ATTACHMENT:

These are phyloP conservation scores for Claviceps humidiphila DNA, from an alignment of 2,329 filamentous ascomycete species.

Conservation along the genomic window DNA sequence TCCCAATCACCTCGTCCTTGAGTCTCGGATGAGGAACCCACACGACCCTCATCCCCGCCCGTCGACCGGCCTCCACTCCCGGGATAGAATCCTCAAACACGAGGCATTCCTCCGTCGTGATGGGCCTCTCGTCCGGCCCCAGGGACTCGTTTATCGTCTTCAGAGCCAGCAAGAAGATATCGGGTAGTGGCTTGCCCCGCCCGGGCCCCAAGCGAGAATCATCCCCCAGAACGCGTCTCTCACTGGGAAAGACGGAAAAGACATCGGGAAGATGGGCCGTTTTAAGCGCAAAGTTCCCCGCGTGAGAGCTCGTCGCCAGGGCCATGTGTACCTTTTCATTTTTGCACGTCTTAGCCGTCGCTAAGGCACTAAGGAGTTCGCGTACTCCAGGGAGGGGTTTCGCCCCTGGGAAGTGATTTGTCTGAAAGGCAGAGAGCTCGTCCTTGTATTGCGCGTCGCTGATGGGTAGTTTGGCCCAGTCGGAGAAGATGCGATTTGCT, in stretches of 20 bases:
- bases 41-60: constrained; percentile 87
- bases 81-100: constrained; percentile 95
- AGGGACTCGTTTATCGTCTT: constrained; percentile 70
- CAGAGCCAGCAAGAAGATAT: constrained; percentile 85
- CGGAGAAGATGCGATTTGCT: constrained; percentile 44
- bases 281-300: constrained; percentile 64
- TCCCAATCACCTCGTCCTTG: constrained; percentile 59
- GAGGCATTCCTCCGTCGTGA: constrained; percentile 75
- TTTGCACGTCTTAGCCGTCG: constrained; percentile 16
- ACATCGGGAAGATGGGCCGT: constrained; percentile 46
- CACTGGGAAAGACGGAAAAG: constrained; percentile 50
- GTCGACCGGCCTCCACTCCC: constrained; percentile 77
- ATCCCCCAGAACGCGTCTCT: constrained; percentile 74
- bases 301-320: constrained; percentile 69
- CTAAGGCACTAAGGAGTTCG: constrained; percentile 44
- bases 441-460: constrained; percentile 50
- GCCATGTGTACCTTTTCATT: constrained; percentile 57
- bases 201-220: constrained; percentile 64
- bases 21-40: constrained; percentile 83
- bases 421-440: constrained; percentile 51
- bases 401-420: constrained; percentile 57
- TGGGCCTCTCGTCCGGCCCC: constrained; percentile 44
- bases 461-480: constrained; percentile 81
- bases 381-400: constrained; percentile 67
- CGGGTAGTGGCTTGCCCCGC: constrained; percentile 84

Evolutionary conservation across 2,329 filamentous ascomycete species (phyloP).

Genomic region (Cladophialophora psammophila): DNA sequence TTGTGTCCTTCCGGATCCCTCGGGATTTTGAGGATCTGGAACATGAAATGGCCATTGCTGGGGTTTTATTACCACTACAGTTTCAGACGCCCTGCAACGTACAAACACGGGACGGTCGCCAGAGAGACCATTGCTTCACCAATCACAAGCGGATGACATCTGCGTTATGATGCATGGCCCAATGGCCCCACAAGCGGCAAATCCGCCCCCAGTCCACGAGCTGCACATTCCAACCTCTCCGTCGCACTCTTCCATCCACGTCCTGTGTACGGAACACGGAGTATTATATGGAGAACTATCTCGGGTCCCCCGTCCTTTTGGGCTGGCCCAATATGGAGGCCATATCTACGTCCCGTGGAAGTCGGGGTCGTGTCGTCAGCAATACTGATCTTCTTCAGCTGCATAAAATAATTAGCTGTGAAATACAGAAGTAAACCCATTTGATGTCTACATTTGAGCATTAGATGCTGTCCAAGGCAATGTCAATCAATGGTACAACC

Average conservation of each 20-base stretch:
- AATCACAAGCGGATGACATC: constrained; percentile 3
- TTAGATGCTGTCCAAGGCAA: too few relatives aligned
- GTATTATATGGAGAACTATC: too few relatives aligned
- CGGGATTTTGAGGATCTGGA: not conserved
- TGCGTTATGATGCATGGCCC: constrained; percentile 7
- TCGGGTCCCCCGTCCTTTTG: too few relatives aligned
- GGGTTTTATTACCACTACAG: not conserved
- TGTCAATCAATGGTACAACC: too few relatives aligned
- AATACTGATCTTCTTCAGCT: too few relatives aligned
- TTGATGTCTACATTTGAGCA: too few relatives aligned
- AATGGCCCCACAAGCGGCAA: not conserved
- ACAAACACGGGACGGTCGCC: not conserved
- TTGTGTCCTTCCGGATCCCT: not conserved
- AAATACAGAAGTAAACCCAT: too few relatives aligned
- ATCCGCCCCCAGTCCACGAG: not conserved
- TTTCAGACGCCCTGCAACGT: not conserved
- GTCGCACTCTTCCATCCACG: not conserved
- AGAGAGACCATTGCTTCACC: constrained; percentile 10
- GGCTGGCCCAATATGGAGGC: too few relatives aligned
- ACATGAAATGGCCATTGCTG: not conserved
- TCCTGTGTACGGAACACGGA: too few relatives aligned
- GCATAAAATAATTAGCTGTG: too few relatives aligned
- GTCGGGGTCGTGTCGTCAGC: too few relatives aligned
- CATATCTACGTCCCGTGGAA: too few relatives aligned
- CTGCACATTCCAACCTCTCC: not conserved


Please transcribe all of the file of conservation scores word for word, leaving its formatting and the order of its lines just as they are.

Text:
These are phyloP conservation scores for Claviceps humidiphila DNA, from an alignment of 2,329 filamentous ascomycete species.

Conservation along the genomic window DNA sequence TCCCAATCACCTCGTCCTTGAGTCTCGGATGAGGAACCCACACGACCCTCATCCCCGCCCGTCGACCGGCCTCCACTCCCGGGATAGAATCCTCAAACACGAGGCATTCCTCCGTCGTGATGGGCCTCTCGTCCGGCCCCAGGGACTCGTTTATCGTCTTCAGAGCCAGCAAGAAGATATCGGGTAGTGGCTTGCCCCGCCCGGGCCCCAAGCGAGAATCATCCCCCAGAACGCGTCTCTCACTGGGAAAGACGGAAAAGACATCGGGAAGATGGGCCGTTTTAAGCGCAAAGTTCCCCGCGTGAGAGCTCGTCGCCAGGGCCATGTGTACCTTTTCATTTTTGCACGTCTTAGCCGTCGCTAAGGCACTAAGGAGTTCGCGTACTCCAGGGAGGGGTTTCGCCCCTGGGAAGTGATTTGTCTGAAAGGCAGAGAGCTCGTCCTTGTATTGCGCGTCGCTGATGGGTAGTTTGGCCCAGTCGGAGAAGATGCGATTTGCT, in stretches of 20 bases:
- bases 41-60: constrained; percentile 87
- bases 81-100: constrained; percentile 95
- AGGGACTCGTTTATCGTCTT: constrained; percentile 70
- CAGAGCCAGCAAGAAGATAT: constrained; percentile 85
- CGGAGAAGATGCGATTTGCT: constrained; percentile 44
- bases 281-300: constrained; percentile 64
- TCCCAATCACCTCGTCCTTG: constrained; percentile 59
- GAGGCATTCCTCCGTCGTGA: constrained; percentile 75
- TTTGCACGTCTTAGCCGTCG: constrained; percentile 16
- ACATCGGGAAGATGGGCCGT: constrained; percentile 46
- CACTGGGAAAGACGGAAAAG: constrained; percentile 50
- GTCGACCGGCCTCCACTCCC: constrained; percentile 77
- ATCCCCCAGAACGCGTCTCT: constrained; percentile 74
- bases 301-320: constrained; percentile 69
- CTAAGGCACTAAGGAGTTCG: constrained; percentile 44
- bases 441-460: constrained; percentile 50
- GCCATGTGTACCTTTTCATT: constrained; percentile 57
- bases 201-220: constrained; percentile 64
- bases 21-40: constrained; percentile 83
- bases 421-440: constrained; percentile 51
- bases 401-420: constrained; percentile 57
- TGGGCCTCTCGTCCGGCCCC: constrained; percentile 44
- bases 461-480: constrained; percentile 81
- bases 381-400: constrained; percentile 67
- CGGGTAGTGGCTTGCCCCGC: constrained; percentile 84

Evolutionary conservation across 2,329 filamentous ascomycete species (phyloP).

Genomic region (Cladophialophora psammophila): DNA sequence TTGTGTCCTTCCGGATCCCTCGGGATTTTGAGGATCTGGAACATGAAATGGCCATTGCTGGGGTTTTATTACCACTACAGTTTCAGACGCCCTGCAACGTACAAACACGGGACGGTCGCCAGAGAGACCATTGCTTCACCAATCACAAGCGGATGACATCTGCGTTATGATGCATGGCCCAATGGCCCCACAAGCGGCAAATCCGCCCCCAGTCCACGAGCTGCACATTCCAACCTCTCCGTCGCACTCTTCCATCCACGTCCTGTGTACGGAACACGGAGTATTATATGGAGAACTATCTCGGGTCCCCCGTCCTTTTGGGCTGGCCCAATATGGAGGCCATATCTACGTCCCGTGGAAGTCGGGGTCGTGTCGTCAGCAATACTGATCTTCTTCAGCTGCATAAAATAATTAGCTGTGAAATACAGAAGTAAACCCATTTGATGTCTACATTTGAGCATTAGATGCTGTCCAAGGCAATGTCAATCAATGGTACAACC

Average conservation of each 20-base stretch:
- AATCACAAGCGGATGACATC: constrained; percentile 3
- TTAGATGCTGTCCAAGGCAA: too few relatives aligned
- GTATTATATGGAGAACTATC: too few relatives aligned
- CGGGATTTTGAGGATCTGGA: not conserved
- TGCGTTATGATGCATGGCCC: constrained; percentile 7
- TCGGGTCCCCCGTCCTTTTG: too few relatives aligned
- GGGTTTTATTACCACTACAG: not conserved
- TGTCAATCAATGGTACAACC: too few relatives aligned
- AATACTGATCTTCTTCAGCT: too few relatives aligned
- TTGATGTCTACATTTGAGCA: too few relatives aligned
- AATGGCCCCACAAGCGGCAA: not conserved
- ACAAACACGGGACGGTCGCC: not conserved
- TTGTGTCCTTCCGGATCCCT: not conserved
- AAATACAGAAGTAAACCCAT: too few relatives aligned
- ATCCGCCCCCAGTCCACGAG: not conserved
- TTTCAGACGCCCTGCAACGT: not conserved
- GTCGCACTCTTCCATCCACG: not conserved
- AGAGAGACCATTGCTTCACC: constrained; percentile 10
- GGCTGGCCCAATATGGAGGC: too few relatives aligned
- ACATGAAATGGCCATTGCTG: not conserved
- TCCTGTGTACGGAACACGGA: too few relatives aligned
- GCATAAAATAATTAGCTGTG: too few relatives aligned
- GTCGGGGTCGTGTCGTCAGC: too few relatives aligned
- CATATCTACGTCCCGTGGAA: too few relatives aligned
- CTGCACATTCCAACCTCTCC: not conserved